A striking finding of this study is that approximately three-quarters of the LT recipients did not return to employment within 24 months; this is similar to the results of 2 other institutional studies.9, 14 However, these employment rates are substantially lower than those in a 2004 study, which reported that 40% of men and 25% of women returned to work within 2 years after transplantation.10 Several other studies have found employment rates ranging from 22% to 60%.5-14, 20 It is difficult to compare absolute levels of employment across these studies because many were retrospective reports that did not control for the time from LT and had various exclusion criteria. The latter studies involved smaller cohorts5, 6, 11, 12, 20 instead of the national transplant registry. Thus, the findings of these reports cannot easily be compared with the findings of the current study because of the very broad range of follow-up times (9 months to 10 years). Furthermore, most of the existing studies on returning to work after LT were conducted in single centers with small patient cohorts, whereas our study used the large UNOS data set (n = 21,942).
Age was a statistically significant predictor of employment after transplantation. Patients who were 40 years old or younger were significantly more likely to work after transplantation (P < 0.001) than patients who were older than 40 years. These findings are consistent with Grossman's health capital model,18 which suggests that the depreciation rate increases with age. These findings are also consistent with previous studies in which age was found to be a predictor of employment after transplantation.5, 7, 11 A remarkable finding of this study is that the unemployment rate for patients who were 41 to 55 years was higher than the rate for patients in the reference age group (18-40 years). It is possible that negative employer attitudes toward the hiring of older transplant recipients had an impact on employment rates; however, this study did not allow an examination of age-related work discrimination. Further studies are needed to better understand the barriers to successful employment for this age group.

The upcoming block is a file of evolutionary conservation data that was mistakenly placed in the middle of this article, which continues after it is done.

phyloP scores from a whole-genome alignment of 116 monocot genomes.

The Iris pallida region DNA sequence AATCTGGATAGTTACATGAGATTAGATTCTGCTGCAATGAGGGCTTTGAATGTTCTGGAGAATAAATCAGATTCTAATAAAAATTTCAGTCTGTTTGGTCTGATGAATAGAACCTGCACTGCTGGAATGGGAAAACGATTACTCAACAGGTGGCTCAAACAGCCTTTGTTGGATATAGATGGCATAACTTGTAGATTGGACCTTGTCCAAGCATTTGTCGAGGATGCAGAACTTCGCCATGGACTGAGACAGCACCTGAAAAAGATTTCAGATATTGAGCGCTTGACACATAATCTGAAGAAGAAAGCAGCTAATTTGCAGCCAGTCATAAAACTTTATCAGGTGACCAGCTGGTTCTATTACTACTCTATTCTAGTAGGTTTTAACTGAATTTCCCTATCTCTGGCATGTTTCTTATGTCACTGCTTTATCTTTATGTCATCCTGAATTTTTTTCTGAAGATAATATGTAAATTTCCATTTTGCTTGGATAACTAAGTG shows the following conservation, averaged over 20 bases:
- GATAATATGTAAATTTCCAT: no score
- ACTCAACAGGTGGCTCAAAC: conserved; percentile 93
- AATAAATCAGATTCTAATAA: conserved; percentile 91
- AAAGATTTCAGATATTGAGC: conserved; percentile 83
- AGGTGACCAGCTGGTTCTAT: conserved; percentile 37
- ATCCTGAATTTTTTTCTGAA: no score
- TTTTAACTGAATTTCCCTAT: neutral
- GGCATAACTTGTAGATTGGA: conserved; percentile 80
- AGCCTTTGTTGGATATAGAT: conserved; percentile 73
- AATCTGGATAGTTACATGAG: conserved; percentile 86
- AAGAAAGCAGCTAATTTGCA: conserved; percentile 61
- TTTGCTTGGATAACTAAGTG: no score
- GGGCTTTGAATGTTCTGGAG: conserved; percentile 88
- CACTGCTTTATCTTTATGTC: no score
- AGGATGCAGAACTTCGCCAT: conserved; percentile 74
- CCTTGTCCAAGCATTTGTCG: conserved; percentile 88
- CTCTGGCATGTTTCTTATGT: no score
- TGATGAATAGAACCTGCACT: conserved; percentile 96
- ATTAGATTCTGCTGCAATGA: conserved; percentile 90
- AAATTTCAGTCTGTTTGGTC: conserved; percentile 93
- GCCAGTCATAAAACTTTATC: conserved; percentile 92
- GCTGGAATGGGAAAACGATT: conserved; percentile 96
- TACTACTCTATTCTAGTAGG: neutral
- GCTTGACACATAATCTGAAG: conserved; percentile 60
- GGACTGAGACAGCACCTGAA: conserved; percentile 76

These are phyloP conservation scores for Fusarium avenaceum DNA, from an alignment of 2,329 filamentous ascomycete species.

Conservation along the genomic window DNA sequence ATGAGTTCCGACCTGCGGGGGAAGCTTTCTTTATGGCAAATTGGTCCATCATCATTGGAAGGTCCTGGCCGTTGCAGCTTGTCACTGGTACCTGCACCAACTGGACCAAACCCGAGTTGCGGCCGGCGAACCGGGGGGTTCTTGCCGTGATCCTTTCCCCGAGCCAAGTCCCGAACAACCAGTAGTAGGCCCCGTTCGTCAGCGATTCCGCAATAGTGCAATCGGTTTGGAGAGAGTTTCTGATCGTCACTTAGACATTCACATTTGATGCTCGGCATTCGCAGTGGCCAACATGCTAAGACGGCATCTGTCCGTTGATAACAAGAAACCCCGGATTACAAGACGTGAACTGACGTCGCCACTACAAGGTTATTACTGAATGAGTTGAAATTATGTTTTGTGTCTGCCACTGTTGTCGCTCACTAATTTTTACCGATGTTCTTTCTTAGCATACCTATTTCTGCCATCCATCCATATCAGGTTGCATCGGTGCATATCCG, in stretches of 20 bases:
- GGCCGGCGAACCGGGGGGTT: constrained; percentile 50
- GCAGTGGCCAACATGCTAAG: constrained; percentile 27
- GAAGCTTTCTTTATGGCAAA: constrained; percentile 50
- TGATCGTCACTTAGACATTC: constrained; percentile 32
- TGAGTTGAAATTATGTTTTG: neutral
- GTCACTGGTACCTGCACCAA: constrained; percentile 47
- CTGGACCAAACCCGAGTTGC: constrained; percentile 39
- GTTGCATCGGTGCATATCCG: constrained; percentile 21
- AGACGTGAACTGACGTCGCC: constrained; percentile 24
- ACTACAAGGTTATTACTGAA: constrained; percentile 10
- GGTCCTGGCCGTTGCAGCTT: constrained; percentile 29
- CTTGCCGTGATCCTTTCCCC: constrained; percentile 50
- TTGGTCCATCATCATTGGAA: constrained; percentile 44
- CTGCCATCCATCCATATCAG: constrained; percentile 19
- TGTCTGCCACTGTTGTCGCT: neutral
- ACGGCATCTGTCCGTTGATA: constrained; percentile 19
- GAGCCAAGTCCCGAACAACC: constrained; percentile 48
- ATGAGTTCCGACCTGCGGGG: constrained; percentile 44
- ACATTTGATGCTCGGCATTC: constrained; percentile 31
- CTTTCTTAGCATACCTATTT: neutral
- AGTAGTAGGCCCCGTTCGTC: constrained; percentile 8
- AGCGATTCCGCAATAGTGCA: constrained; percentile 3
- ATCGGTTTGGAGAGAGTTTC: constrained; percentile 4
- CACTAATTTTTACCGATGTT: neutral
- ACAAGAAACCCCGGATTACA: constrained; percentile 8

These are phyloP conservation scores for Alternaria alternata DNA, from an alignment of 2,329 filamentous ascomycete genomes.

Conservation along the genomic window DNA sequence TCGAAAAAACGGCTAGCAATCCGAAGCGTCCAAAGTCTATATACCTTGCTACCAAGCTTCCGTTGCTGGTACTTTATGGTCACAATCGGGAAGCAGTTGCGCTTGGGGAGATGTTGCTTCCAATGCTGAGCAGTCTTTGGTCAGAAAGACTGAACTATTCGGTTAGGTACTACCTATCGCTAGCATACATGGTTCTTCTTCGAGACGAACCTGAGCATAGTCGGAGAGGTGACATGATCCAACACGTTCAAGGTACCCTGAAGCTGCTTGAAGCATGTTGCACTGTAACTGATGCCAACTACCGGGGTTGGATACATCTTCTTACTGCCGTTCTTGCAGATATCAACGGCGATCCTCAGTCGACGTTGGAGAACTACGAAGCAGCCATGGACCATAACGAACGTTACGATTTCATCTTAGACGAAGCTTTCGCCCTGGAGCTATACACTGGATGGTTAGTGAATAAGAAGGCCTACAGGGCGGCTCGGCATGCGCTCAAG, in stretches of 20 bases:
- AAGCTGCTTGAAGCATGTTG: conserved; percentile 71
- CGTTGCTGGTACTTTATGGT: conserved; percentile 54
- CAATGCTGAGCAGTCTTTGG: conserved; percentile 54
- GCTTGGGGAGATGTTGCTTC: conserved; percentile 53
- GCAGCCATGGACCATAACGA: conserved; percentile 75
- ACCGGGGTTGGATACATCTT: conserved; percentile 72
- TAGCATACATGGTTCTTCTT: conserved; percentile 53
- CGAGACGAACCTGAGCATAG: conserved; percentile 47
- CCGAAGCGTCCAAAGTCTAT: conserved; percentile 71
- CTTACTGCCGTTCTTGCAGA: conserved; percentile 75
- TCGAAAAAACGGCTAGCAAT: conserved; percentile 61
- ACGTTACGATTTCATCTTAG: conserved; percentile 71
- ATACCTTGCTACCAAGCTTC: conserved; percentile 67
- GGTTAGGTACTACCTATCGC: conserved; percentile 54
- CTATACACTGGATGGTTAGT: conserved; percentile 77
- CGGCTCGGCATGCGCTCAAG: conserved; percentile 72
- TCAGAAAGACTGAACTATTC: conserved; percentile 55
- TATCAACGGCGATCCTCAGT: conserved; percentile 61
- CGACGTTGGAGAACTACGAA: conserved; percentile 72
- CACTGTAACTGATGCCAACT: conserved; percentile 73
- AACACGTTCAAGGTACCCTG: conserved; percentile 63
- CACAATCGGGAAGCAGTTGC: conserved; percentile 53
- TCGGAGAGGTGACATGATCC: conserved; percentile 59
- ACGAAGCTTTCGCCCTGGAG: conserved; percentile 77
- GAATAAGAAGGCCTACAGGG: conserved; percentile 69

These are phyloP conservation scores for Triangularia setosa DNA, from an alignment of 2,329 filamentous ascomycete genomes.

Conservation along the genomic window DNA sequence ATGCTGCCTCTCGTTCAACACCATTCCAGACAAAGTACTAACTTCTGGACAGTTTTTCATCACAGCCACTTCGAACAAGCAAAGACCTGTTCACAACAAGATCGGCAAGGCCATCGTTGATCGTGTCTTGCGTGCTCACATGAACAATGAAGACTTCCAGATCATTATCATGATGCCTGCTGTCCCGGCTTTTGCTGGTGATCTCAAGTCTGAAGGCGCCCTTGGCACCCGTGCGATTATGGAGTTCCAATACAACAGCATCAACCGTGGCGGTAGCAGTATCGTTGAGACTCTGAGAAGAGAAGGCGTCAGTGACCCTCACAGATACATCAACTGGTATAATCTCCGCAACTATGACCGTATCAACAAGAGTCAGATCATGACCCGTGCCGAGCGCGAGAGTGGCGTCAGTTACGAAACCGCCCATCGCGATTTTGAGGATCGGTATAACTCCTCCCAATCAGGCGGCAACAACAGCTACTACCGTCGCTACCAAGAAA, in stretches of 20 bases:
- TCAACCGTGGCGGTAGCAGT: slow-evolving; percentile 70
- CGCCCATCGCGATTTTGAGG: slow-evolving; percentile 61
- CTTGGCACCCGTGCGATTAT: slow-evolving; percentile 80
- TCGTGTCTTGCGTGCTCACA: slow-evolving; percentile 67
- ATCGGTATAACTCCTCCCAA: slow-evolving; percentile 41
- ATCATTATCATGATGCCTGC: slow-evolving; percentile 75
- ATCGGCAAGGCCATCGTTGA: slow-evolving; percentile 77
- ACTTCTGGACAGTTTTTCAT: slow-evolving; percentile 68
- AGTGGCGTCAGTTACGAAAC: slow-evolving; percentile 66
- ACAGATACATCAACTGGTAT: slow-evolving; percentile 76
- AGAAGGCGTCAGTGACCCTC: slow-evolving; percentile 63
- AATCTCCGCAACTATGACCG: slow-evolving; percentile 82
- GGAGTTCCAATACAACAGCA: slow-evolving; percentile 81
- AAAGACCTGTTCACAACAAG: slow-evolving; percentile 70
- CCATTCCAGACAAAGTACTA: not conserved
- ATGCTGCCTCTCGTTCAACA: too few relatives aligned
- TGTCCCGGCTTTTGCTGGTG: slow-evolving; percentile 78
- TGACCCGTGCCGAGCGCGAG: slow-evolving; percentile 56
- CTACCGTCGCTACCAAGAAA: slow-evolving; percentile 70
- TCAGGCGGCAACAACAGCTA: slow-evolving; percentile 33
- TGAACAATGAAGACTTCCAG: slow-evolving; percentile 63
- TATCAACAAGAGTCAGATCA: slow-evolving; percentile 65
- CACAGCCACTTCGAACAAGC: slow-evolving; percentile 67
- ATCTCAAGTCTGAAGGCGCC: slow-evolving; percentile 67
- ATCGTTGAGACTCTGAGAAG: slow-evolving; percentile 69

In terms of sex, female transplant patients were 0.57 times less likely to work than male patients after transplantation, and this was consistent with findings from previous studies.9, 21 The low percentage of female workers may partially be a result of household workers not being included as a category in most of the studies. One study that included this category found that 59% of the sample's female transplant recipients with alcoholic liver disease were working after transplantation; 17% reported that they were household workers.22
The current study found a significant race/ethnicity difference between Hispanics and whites. Hispanics were found to be 0.58 times less likely than whites to be employed after transplantation. The cause of this difference could not be determined from the available data. Cultural issues such as language barriers and socioeconomic class were not measured in this study, and these variables may have contributed to this disparity.
The impact of education on posttransplant employment was readily apparent. Patients with more than a high school education were 1.29 times more likely to be employed than patients with less than a high school education. In addition, patients with a college degree were 1.92 times more likely to be employed after transplantation than patients who had not completed a high school education. Similar findings have been observed in other studies.9, 10, 12, 14